Three suggestions have been made to improve a food safety framework that sets out how things will work in the United Kingdom now that it has left the European Union.

The Common Framework Scrutiny Committee made the recommendations in a letter to Emily Miles, CEO of the Food Standards Agency (FSA), about the Food and Feed Safety and Hygiene (FFSH) Provisional Framework, which covers England, Scotland, Wales and Northern Ireland. Rules in the latter country will be different because of the Northern Ireland Protocol, which means goods sold there will follow EU rules for food labelling, composition and standards.

The House of Lords committee started looking at the framework summary in October and formally scrutinized the provisional framework when it was published in late November. It was developed with the FSA and Food Standards Scotland (FSS).

The first recommendation was the commitment to publish an annual review report, which was mentioned in letters between the FSA and the committee, but not in the framework.

Defining a “routine” change
Another proposal was that the FSA should assess the degree of divergence between Northern Ireland and the rest of the UK, and the associated costs for businesses. This should involve consultation with those in Northern Ireland on which food safety changes are considered “routine.”

In the letter from Elizabeth Andrews, chair of the committee, to the FSA, she said there has been insufficient transparency and consultation on the framework’s effect on Northern Ireland and its relationship with the UK.

“We are concerned that the decision that the FSA and FSS will not conduct analysis on ‘routine’ food safety changes under the Northern Ireland Protocol could have profound cumulative implications for business in Northern Ireland and the rest of the UK. It is unclear how something will be classified as a ‘routine’ change and what process there will be for reaching these decisions, including any external consultation,” she wrote.

“We are deeply concerned by the suggestion that “the UK does not have the resources” to consider each of these changes and we believe that more resources should be committed to this area. We are concerned that the costs of the analysis could be exceeded by the long-term costs of divergence to businesses across the UK.”

The final idea was that the framework should state when powers will be used in the UK Internal Market Act to provide exemptions from the market access principles in areas of previous flexibility under EU law and possible future divergence.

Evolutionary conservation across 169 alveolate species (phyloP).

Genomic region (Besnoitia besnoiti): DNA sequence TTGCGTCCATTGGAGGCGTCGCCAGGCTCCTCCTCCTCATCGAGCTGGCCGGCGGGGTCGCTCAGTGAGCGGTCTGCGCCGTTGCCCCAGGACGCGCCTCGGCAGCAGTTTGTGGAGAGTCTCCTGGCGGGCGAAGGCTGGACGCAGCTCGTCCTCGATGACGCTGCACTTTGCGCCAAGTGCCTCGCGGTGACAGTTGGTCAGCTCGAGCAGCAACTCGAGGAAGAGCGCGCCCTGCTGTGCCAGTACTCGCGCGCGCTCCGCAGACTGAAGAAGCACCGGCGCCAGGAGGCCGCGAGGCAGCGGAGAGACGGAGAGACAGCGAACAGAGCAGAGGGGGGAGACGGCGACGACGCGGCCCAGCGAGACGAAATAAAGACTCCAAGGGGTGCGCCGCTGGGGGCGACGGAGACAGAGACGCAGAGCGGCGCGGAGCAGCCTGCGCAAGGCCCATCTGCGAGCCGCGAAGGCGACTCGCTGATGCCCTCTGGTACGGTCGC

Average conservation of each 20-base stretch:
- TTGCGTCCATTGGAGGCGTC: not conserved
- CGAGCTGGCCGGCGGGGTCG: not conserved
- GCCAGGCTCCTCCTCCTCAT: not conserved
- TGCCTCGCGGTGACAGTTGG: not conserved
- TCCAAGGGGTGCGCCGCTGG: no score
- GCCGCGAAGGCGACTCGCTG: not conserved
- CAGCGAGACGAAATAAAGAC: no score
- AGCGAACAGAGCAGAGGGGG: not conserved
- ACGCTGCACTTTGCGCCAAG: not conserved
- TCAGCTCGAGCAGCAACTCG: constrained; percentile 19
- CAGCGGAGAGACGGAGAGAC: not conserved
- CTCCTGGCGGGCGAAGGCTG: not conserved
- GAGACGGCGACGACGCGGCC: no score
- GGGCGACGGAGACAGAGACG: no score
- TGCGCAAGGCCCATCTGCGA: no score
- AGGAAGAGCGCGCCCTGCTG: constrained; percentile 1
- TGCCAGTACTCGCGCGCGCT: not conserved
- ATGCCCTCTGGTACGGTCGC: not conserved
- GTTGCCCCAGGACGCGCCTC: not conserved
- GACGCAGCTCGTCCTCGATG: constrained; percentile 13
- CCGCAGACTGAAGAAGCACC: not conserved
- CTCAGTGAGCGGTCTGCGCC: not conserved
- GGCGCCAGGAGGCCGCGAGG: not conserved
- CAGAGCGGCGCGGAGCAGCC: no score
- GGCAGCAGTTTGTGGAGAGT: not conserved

EFRA input
In an earlier letter from Miles to the committee, she said while routine changes to EU food safety law, which will apply in Northern Ireland, will be monitored, they will not be considered through the risk analysis process as the UK does not have the resources and may not have access to necessary data.

The EU-UK trade agreement does not provide the UK with access to the Rapid Alert System for Food and Feed (RASFF) but it does ensure exchange of food safety information which the FSA can then use as part of its incident detection and management system, according to Miles.

The Environment, Food and Rural Affairs Committee has also been looking at the framework and recently held a call for evidence on it. Only written evidence from the Food and Drink Federation (FDF) has been published by the House of Commons committee.

The trade association for food and drink manufacturing said it was unclear how the Common Framework will operate practically if Northern Ireland’s agri-food regulatory system starts to diverge from the UK’s over time as a result of the Northern Ireland Protocol.

“We would particularly welcome further clarity on how the framework will operate in the context of the interaction with the EU’s risk analysis process for food and feed,” said FDF.

Businesses applying for pre-market approvals and re-authorizations for the UK market will submit applications through a single process.

“We nevertheless note that that businesses applying for pre-market approvals and re-authorizations for the Northern Ireland market will need to submit applications to the relevant body as set out in EU legislation. This could represent a significant barrier for food businesses wishing to place specifically regulated food and drink products on the UK market, who do not export to EU member states and would therefore not otherwise need separate EU approval or authorization.”

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